Nepali film ‘Lori’ wins a Special Mention of the Jury at Festival de CannesNepali writer-director Abinash Bikram Shah’s short film ‘Lori’ was among the nine short films selected for the Short Film Palme D’or category.
Nepali writer and director Abinash Bikram Shah’s short film ‘Lori: Melancholy of my mother’s lullabies’ won the Special Mention of the Jury at the 75th edition of the Cannes film festival that concluded on Saturday. Shah’s film was competing for the ‘The Short Film Palme D'or’ category at the prestigious international film festival.
The 14-minute short was among the nine films selected for the Short Film Palme D’or category for this year’s festival out of 3,507 submissions from more than 140 countries. Shah’s film had been competing against submissions from China, South Korea, Costa Rica, the United States, France, Ghana, Hong Kong, and Lithuania. Chinese filmmaker Jianying Chen’s ‘The Water Murmurs’ won the title prize under the short film category.
‘Lori’ revolves around a mother-daughter relationship. It delves into the grim realities of patriarchy in the rural south-eastern parts of Nepal. “A mother sings lullabies to her 12-year-old daughter in order to calm her down,” reads the film’s synopsis. “But when the lullabies end, and the daughter comes to her senses, the reality turns out to be much grimmer, and life-altering.”
‘Lori’ is shot by Uajal Kumar Bastakoti, edited by Suraj Paudel and features music by Ranzen Jha. The film features actors Ankita Yadav, Preeti Jha and Sujita Sah.
By winning the jury’s special mention at the Cannes, the first ever for a Nepali film, Shah’s ‘Lori’ marks a historical moment for the Nepali film industry.
“I feel ecstatic,” Shah told the Post in an interview. “This is an incredible moment. But having said that, I also know this is just the first step towards something bigger.”
Shah has previously co-written the script for Min Bham’s Kalo Pothi (The Black Hen), one of the most acclaimed Nepali films in the international film festival circuit. Tattini, a 13-minute drama which Shah wrote and directed, was released in 2018.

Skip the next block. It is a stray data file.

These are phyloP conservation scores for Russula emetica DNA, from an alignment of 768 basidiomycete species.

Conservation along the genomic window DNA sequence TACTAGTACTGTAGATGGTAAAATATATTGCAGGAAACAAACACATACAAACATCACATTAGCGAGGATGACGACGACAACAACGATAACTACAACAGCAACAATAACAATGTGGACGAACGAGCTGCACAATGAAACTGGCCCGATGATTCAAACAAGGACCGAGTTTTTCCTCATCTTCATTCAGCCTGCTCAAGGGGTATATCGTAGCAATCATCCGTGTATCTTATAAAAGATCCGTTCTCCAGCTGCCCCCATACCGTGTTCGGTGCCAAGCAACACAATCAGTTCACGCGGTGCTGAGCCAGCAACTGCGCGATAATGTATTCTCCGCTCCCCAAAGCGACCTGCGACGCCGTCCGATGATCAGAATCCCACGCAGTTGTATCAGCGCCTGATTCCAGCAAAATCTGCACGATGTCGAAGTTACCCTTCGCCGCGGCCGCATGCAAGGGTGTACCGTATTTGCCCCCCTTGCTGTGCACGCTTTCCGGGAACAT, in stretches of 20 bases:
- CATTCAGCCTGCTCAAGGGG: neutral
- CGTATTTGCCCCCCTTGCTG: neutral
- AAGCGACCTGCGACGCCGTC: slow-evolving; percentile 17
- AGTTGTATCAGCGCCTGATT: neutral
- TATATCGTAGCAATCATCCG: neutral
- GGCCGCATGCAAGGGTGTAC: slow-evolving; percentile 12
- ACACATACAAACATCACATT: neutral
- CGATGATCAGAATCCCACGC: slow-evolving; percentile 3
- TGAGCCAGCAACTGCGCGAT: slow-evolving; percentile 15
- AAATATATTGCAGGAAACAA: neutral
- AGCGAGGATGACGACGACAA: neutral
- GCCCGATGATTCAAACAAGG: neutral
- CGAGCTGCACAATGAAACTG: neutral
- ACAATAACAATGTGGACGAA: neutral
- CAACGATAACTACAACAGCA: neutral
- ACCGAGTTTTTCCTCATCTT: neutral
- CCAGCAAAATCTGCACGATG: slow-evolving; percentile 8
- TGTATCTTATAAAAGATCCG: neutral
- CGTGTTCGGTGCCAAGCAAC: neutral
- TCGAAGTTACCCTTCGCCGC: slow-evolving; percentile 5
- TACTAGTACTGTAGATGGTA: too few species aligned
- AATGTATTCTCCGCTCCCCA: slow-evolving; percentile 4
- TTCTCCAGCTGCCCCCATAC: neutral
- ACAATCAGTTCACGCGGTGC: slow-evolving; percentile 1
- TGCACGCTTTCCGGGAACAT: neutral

“This achievement might not bring the greatest of changes in the film industry but I believe it will make us realise that our Nepali stories and experiences are worth telling,” Shah added. “Given that they are told with enough passion and dedication, they have the potential to compete globally.”
Although a few Nepali films like ‘Chaukath’ have made their appearance in the Cannes Festival’s screening and exhibition categories previously, Shah’s ‘Lori’ was the country’s first film in the main competition category.
Anup Poudel, the producer of ‘Lori’, said that the film’s achievement has proved that this was never an impossible dream for Nepali filmmakers.
“We have been making short films for 12 years, and it hasn’t been an easy journey,” Poudel told the Post. “And the road to Festival de Cannes was not something that happened overnight… I think this is a moment of celebration for all Nepalis.”
Poudel added: “We believe this achievement has opened a door of possibilities for the Nepali film industry and has fuelled people with motivation and inspiration to do more.”